In Defence of New Humanist Magazine and Peter Singer against Nadine Dorries
This post is in response to claims made by someone called Nadine Dorries who says that the magazine New Humanist is an “extreme” organisation and apparently a “cult”. She claims that humanists advocate “infanticide” – and apparently that’s a bad thing. We need not be interested in her weird accusations of calling a magazine a “cult” (what would you call Cosmopolitan? A religion?). I want to focus on her claims that infanticide is (by definition) immoral, evil, and so on. And, therefore, anyone who advocates must bad, too. These claims are nonsense if we actually examine the arguments.
The Humanist Logo (from Per Caritatem blog) / The Symbol of "Evil" to Dorries
Some brief background: Dorries became the frontrunner for New Humanist’s Bad Faith Award, which is the award the “worst enemy of reason” for that particular year, according to New Humanist’s readers. Past “winners” have been such notables as Sarah Palin and the Pope. Anyway, in response to discovering herself at the front end of apparent silliness, Dorries responded with, well, precisely how a frontrunner for the Bad Faith Award would. Continue reading →
Recently, Diane Coetzer wrote a negative review of The Parlotone’s concert Dragonflies and Astronauts. Due to her criticisms, Eban Oliver of Catalyst Entertainment responded with unnecessary vitriol on Facebook. The whole incident is painting him in an ugly light, proceeding before lawyers and the courts, and could be the first such case in which South Africa considers defamation in terms of social media. Here, I’m looking at how criticism (of the arts works) and why it’s necessary for artists themselves. Oh, and why we need to be adults about criticism, on both sides.
There appears to be a problem with criticism. As I’ve previously explained elsewhere, labeling things ‘opinions’ and ‘feelings’ are unhelpful when we are critiquing or arguing for or against something. What matters is not that what we offer is an opinion – that’s a neutral term and, besides, everybody has one. What matters is whether it’s a good opinion. By good, I mean well-argued, reasoned, ideally with evidence and so on. This, note, can be given by experts or lay people like myself. It’s just that we expect experts to be consistently providing good arguments (mainly in their field but sometimes outside, too). This is the basis for scientific explanation and understanding. Using good arguments, with evidence and so on, the best approximation of what’s true and what is nonsense. Continue reading →
I’ve been considering capital punishment, due to the recent case of Duane Buck. Andrew Cohen has written an important essay in The Atlantic. Well-written, it also cuts through obvious partisan lines to state upfront various positions on state-sanctioned killing, as well as the inadequacies of each. However, importantly, Cohen responds to a practical and common response from many people, when they let their emotional reactions become entangled in policies. Continue reading →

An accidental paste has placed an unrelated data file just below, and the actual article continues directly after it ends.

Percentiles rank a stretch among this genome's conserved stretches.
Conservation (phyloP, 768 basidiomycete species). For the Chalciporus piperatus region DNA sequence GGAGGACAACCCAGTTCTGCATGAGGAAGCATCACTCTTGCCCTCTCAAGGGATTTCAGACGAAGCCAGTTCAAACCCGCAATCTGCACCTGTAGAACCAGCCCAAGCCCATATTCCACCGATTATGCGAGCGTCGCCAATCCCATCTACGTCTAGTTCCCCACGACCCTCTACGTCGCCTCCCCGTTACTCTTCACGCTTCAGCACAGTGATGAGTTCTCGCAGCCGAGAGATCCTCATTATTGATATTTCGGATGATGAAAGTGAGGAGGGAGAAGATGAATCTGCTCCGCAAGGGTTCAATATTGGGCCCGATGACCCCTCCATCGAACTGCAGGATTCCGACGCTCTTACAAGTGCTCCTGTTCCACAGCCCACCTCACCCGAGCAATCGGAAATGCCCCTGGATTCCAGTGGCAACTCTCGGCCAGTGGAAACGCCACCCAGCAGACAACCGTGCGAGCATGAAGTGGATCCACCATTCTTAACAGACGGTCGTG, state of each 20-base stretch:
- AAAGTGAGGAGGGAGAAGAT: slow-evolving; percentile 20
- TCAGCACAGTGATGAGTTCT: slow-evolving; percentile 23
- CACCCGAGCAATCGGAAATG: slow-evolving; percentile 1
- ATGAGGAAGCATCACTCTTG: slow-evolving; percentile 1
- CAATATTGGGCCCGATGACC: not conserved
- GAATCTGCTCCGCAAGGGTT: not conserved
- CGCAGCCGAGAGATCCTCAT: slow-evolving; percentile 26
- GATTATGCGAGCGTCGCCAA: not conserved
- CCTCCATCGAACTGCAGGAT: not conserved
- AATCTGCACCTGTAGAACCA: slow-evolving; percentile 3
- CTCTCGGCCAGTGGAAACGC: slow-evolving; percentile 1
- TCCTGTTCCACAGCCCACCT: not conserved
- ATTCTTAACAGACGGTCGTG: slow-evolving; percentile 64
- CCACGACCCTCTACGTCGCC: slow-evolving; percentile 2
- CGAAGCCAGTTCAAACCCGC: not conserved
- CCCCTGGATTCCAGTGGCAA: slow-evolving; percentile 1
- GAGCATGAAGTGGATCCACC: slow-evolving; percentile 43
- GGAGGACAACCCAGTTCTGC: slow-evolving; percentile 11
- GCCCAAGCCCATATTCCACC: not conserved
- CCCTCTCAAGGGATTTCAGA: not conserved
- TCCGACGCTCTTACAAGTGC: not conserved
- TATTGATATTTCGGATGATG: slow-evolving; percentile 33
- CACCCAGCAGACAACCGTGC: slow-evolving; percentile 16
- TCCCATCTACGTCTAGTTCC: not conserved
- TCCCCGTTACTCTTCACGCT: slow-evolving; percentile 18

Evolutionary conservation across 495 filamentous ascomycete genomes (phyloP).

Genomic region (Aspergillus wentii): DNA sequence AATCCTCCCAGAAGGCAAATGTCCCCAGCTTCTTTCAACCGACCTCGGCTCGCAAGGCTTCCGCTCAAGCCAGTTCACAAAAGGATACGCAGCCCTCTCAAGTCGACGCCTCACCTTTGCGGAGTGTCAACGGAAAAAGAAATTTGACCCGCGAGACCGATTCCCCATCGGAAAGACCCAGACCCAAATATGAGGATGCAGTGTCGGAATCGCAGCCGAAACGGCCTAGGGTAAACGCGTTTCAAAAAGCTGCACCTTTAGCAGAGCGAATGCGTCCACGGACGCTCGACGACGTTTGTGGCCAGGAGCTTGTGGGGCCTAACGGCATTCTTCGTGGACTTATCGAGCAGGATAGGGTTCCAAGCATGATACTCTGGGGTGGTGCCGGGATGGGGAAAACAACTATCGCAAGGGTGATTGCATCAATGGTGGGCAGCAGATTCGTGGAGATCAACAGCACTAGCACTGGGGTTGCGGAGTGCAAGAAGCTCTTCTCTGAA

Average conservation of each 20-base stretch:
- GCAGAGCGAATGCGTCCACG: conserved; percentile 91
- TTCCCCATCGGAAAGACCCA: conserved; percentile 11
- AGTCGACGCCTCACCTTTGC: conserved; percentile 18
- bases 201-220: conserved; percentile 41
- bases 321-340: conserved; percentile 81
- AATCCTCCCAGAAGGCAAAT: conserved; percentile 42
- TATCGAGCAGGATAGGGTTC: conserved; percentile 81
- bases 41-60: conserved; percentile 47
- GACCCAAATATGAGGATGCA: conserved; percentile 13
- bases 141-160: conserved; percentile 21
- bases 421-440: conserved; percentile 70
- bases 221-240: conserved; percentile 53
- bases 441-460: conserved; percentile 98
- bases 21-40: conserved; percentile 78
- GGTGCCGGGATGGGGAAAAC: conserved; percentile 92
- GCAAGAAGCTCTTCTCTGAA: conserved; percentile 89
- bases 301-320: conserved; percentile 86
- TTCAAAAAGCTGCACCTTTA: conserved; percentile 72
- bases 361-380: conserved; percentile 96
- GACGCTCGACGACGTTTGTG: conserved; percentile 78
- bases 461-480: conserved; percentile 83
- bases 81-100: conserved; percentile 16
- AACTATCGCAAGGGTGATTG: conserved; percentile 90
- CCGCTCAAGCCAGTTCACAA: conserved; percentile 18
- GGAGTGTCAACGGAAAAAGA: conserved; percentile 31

Greetings everyone. Today I am putting up my first guest-post by Marie Owens, a prospective law student at Washington State. Today she deals with the death-penalty, someone called Immanuel Kant (I’ll pretend I don’t have a love-hate relationship with him), and a very interesting case-study on retributivism.
Take it away, Marie.
DEATH PENALTY ON TRIAL
by Marie Owens
A 22-year-old man was dismembered and partially eaten by his seatmate on a Greyhound bus in July 2008. When 40-year-old Vince Weiguang Li was stabbing his victim Li appeared emotionless and his movements were without hesitation; as if he was in a trance. Thousands of people in Canada, where this horrific act took place, advocated for Li to receive the death penalty. The last execution in Canada was on Dec. 11, 1962 at Toronto’s Don Jail, almost 50 years ago at the time. The crime that Li committed, without remorse, was demonic, but is it ethical for him to receive the same fate in court? Ultimately Li ended up being sentenced to a mental institution because he was suffering from schizophrenia, but his actions made Canada re-evaluate the death penalty, which would not only change the country’s criminal justice system, but also force educational institutions to re-assess their criminal justice degree programs and completely change the acceptance evaluation process of mental institutions and hospitals. Big change for a case that even though heinous, is a common one that occurs on a daily basis all over the world. Murder is always going to occur between people. So: Is capital punishment really the ethical answer to this issue?
I don’t really watch TV. When I do allow myself free-time it’s for reading some fiction (currently Neil Gaiman’s ‘The Sandman’ series). Anyway, I record certain programs then I watch them weeks later. I say this because I’ve only just watched Carte Blanche episode, from 12 June 2011. That’s a month ago.
Anyway, this was a largely disappointing episode but I’m still glad it was made. It dealt extensively with the large-scale alleged corruption within Jo’burg’s EMS. This was excellent, albeit a bit theatrical. Yet, within the episode, there were two stories that were intriguing to me.
Until a few hours ago, I’ve always had a difficult relationship with the writer Neil Gaiman. Now, to start, I’ve never met him and probably never will. I’ve only read most, but not all, of his works, including his graphic novels and comics, and encountered some of his films. I’m just a reader like anyone else.